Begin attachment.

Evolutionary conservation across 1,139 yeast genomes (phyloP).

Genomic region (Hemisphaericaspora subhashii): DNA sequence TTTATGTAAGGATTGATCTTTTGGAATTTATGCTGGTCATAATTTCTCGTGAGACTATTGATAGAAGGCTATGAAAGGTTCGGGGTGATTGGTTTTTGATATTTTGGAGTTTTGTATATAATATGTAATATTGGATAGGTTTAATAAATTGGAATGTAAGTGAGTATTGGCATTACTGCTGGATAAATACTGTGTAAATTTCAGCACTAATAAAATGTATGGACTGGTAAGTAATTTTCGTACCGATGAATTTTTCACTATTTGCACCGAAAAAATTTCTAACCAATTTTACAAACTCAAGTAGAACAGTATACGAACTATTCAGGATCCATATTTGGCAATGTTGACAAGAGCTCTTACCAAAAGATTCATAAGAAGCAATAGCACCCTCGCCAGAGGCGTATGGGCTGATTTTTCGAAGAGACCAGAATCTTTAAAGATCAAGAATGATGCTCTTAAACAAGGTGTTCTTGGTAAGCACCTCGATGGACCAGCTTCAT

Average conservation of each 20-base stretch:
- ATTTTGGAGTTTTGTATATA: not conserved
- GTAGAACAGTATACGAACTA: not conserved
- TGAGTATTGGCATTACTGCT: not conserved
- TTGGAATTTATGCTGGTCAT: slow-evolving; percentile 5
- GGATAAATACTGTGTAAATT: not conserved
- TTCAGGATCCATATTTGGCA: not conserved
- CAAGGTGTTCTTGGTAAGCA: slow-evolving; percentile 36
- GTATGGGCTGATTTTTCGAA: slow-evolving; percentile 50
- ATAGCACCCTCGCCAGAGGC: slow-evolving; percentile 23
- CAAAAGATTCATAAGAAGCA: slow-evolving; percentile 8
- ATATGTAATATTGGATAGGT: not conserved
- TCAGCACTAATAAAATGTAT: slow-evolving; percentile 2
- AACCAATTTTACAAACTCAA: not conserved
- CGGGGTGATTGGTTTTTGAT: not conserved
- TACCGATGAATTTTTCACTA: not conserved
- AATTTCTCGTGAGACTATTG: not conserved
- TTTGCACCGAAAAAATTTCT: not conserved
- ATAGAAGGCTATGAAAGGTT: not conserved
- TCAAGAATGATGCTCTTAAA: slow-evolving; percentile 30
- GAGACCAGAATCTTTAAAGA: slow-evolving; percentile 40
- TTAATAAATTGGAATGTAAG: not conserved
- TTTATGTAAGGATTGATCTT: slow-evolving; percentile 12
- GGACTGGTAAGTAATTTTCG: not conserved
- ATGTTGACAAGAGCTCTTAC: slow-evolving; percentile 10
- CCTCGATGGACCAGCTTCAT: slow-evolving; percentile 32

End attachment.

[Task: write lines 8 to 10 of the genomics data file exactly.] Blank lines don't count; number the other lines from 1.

- GGATAAATACTGTGTAAATT: not conserved
- TTCAGGATCCATATTTGGCA: not conserved
- CAAGGTGTTCTTGGTAAGCA: slow-evolving; percentile 36